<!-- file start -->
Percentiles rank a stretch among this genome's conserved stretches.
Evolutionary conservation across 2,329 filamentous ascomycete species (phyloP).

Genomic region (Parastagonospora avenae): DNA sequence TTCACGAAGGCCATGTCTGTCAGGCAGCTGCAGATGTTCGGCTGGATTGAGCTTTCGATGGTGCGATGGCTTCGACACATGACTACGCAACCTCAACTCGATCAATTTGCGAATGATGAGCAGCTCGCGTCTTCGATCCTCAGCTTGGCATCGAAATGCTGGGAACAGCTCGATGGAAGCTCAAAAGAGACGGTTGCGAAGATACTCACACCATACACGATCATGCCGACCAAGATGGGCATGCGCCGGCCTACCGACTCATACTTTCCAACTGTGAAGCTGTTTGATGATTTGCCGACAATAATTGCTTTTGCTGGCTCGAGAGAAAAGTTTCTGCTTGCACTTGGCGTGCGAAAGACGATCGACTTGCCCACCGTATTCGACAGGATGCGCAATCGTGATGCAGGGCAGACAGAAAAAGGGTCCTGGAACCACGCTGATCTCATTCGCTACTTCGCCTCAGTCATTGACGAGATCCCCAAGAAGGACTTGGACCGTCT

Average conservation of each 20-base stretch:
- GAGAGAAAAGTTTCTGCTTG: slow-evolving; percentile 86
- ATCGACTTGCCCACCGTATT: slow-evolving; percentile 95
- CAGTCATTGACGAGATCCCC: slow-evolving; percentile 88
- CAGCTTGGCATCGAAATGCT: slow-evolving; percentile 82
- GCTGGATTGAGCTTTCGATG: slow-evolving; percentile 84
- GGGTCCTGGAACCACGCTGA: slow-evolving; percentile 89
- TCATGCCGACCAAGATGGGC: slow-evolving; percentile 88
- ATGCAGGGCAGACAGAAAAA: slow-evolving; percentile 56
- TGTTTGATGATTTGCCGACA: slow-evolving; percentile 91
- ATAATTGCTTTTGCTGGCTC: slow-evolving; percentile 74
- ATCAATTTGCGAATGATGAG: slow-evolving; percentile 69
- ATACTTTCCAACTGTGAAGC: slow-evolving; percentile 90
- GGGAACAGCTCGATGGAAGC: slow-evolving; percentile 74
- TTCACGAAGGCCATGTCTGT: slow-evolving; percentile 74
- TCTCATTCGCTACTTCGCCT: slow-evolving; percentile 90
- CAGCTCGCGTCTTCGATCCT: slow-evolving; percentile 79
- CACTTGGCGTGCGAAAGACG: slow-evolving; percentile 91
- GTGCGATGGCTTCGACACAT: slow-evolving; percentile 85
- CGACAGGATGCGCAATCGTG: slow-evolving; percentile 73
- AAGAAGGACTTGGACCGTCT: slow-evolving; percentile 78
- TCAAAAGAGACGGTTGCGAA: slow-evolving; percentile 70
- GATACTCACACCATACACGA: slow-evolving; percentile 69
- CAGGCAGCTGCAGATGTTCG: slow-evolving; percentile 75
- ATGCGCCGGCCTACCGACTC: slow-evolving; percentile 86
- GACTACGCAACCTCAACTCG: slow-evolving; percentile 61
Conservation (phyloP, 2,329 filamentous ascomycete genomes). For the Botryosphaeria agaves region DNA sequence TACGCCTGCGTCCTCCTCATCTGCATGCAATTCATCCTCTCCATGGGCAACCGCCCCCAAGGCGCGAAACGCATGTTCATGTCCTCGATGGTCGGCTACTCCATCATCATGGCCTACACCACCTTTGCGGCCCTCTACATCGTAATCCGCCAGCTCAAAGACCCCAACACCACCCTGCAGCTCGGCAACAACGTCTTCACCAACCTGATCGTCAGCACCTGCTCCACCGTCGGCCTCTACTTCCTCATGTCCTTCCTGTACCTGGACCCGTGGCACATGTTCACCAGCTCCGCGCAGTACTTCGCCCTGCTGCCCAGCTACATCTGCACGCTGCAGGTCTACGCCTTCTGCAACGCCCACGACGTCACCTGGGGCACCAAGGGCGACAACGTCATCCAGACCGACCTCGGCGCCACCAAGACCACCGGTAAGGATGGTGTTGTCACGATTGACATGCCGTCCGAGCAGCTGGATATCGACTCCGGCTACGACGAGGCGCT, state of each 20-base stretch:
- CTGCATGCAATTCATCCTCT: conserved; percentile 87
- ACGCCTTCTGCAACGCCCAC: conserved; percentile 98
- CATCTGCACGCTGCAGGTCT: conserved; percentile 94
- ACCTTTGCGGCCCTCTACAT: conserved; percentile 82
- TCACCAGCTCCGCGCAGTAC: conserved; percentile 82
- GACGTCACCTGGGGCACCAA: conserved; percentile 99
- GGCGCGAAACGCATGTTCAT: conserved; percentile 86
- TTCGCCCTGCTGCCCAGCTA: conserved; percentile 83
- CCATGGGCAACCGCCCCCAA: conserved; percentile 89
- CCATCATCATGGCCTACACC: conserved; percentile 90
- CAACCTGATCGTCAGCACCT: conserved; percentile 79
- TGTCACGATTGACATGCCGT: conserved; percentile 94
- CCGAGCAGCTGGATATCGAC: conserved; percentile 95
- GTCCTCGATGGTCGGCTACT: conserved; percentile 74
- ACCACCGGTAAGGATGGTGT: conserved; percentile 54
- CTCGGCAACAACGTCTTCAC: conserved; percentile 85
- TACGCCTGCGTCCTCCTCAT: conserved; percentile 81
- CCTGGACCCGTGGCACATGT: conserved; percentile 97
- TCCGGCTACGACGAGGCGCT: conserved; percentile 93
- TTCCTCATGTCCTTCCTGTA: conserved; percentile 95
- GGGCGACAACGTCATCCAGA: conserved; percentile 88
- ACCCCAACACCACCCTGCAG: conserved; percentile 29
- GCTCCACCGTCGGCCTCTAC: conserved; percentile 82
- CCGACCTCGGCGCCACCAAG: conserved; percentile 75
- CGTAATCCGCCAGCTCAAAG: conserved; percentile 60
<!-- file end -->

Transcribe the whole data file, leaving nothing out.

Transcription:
Percentiles rank a stretch among this genome's conserved stretches.
Evolutionary conservation across 2,329 filamentous ascomycete species (phyloP).

Genomic region (Parastagonospora avenae): DNA sequence TTCACGAAGGCCATGTCTGTCAGGCAGCTGCAGATGTTCGGCTGGATTGAGCTTTCGATGGTGCGATGGCTTCGACACATGACTACGCAACCTCAACTCGATCAATTTGCGAATGATGAGCAGCTCGCGTCTTCGATCCTCAGCTTGGCATCGAAATGCTGGGAACAGCTCGATGGAAGCTCAAAAGAGACGGTTGCGAAGATACTCACACCATACACGATCATGCCGACCAAGATGGGCATGCGCCGGCCTACCGACTCATACTTTCCAACTGTGAAGCTGTTTGATGATTTGCCGACAATAATTGCTTTTGCTGGCTCGAGAGAAAAGTTTCTGCTTGCACTTGGCGTGCGAAAGACGATCGACTTGCCCACCGTATTCGACAGGATGCGCAATCGTGATGCAGGGCAGACAGAAAAAGGGTCCTGGAACCACGCTGATCTCATTCGCTACTTCGCCTCAGTCATTGACGAGATCCCCAAGAAGGACTTGGACCGTCT

Average conservation of each 20-base stretch:
- GAGAGAAAAGTTTCTGCTTG: slow-evolving; percentile 86
- ATCGACTTGCCCACCGTATT: slow-evolving; percentile 95
- CAGTCATTGACGAGATCCCC: slow-evolving; percentile 88
- CAGCTTGGCATCGAAATGCT: slow-evolving; percentile 82
- GCTGGATTGAGCTTTCGATG: slow-evolving; percentile 84
- GGGTCCTGGAACCACGCTGA: slow-evolving; percentile 89
- TCATGCCGACCAAGATGGGC: slow-evolving; percentile 88
- ATGCAGGGCAGACAGAAAAA: slow-evolving; percentile 56
- TGTTTGATGATTTGCCGACA: slow-evolving; percentile 91
- ATAATTGCTTTTGCTGGCTC: slow-evolving; percentile 74
- ATCAATTTGCGAATGATGAG: slow-evolving; percentile 69
- ATACTTTCCAACTGTGAAGC: slow-evolving; percentile 90
- GGGAACAGCTCGATGGAAGC: slow-evolving; percentile 74
- TTCACGAAGGCCATGTCTGT: slow-evolving; percentile 74
- TCTCATTCGCTACTTCGCCT: slow-evolving; percentile 90
- CAGCTCGCGTCTTCGATCCT: slow-evolving; percentile 79
- CACTTGGCGTGCGAAAGACG: slow-evolving; percentile 91
- GTGCGATGGCTTCGACACAT: slow-evolving; percentile 85
- CGACAGGATGCGCAATCGTG: slow-evolving; percentile 73
- AAGAAGGACTTGGACCGTCT: slow-evolving; percentile 78
- TCAAAAGAGACGGTTGCGAA: slow-evolving; percentile 70
- GATACTCACACCATACACGA: slow-evolving; percentile 69
- CAGGCAGCTGCAGATGTTCG: slow-evolving; percentile 75
- ATGCGCCGGCCTACCGACTC: slow-evolving; percentile 86
- GACTACGCAACCTCAACTCG: slow-evolving; percentile 61
Conservation (phyloP, 2,329 filamentous ascomycete genomes). For the Botryosphaeria agaves region DNA sequence TACGCCTGCGTCCTCCTCATCTGCATGCAATTCATCCTCTCCATGGGCAACCGCCCCCAAGGCGCGAAACGCATGTTCATGTCCTCGATGGTCGGCTACTCCATCATCATGGCCTACACCACCTTTGCGGCCCTCTACATCGTAATCCGCCAGCTCAAAGACCCCAACACCACCCTGCAGCTCGGCAACAACGTCTTCACCAACCTGATCGTCAGCACCTGCTCCACCGTCGGCCTCTACTTCCTCATGTCCTTCCTGTACCTGGACCCGTGGCACATGTTCACCAGCTCCGCGCAGTACTTCGCCCTGCTGCCCAGCTACATCTGCACGCTGCAGGTCTACGCCTTCTGCAACGCCCACGACGTCACCTGGGGCACCAAGGGCGACAACGTCATCCAGACCGACCTCGGCGCCACCAAGACCACCGGTAAGGATGGTGTTGTCACGATTGACATGCCGTCCGAGCAGCTGGATATCGACTCCGGCTACGACGAGGCGCT, state of each 20-base stretch:
- CTGCATGCAATTCATCCTCT: conserved; percentile 87
- ACGCCTTCTGCAACGCCCAC: conserved; percentile 98
- CATCTGCACGCTGCAGGTCT: conserved; percentile 94
- ACCTTTGCGGCCCTCTACAT: conserved; percentile 82
- TCACCAGCTCCGCGCAGTAC: conserved; percentile 82
- GACGTCACCTGGGGCACCAA: conserved; percentile 99
- GGCGCGAAACGCATGTTCAT: conserved; percentile 86
- TTCGCCCTGCTGCCCAGCTA: conserved; percentile 83
- CCATGGGCAACCGCCCCCAA: conserved; percentile 89
- CCATCATCATGGCCTACACC: conserved; percentile 90
- CAACCTGATCGTCAGCACCT: conserved; percentile 79
- TGTCACGATTGACATGCCGT: conserved; percentile 94
- CCGAGCAGCTGGATATCGAC: conserved; percentile 95
- GTCCTCGATGGTCGGCTACT: conserved; percentile 74
- ACCACCGGTAAGGATGGTGT: conserved; percentile 54
- CTCGGCAACAACGTCTTCAC: conserved; percentile 85
- TACGCCTGCGTCCTCCTCAT: conserved; percentile 81
- CCTGGACCCGTGGCACATGT: conserved; percentile 97
- TCCGGCTACGACGAGGCGCT: conserved; percentile 93
- TTCCTCATGTCCTTCCTGTA: conserved; percentile 95
- GGGCGACAACGTCATCCAGA: conserved; percentile 88
- ACCCCAACACCACCCTGCAG: conserved; percentile 29
- GCTCCACCGTCGGCCTCTAC: conserved; percentile 82
- CCGACCTCGGCGCCACCAAG: conserved; percentile 75
- CGTAATCCGCCAGCTCAAAG: conserved; percentile 60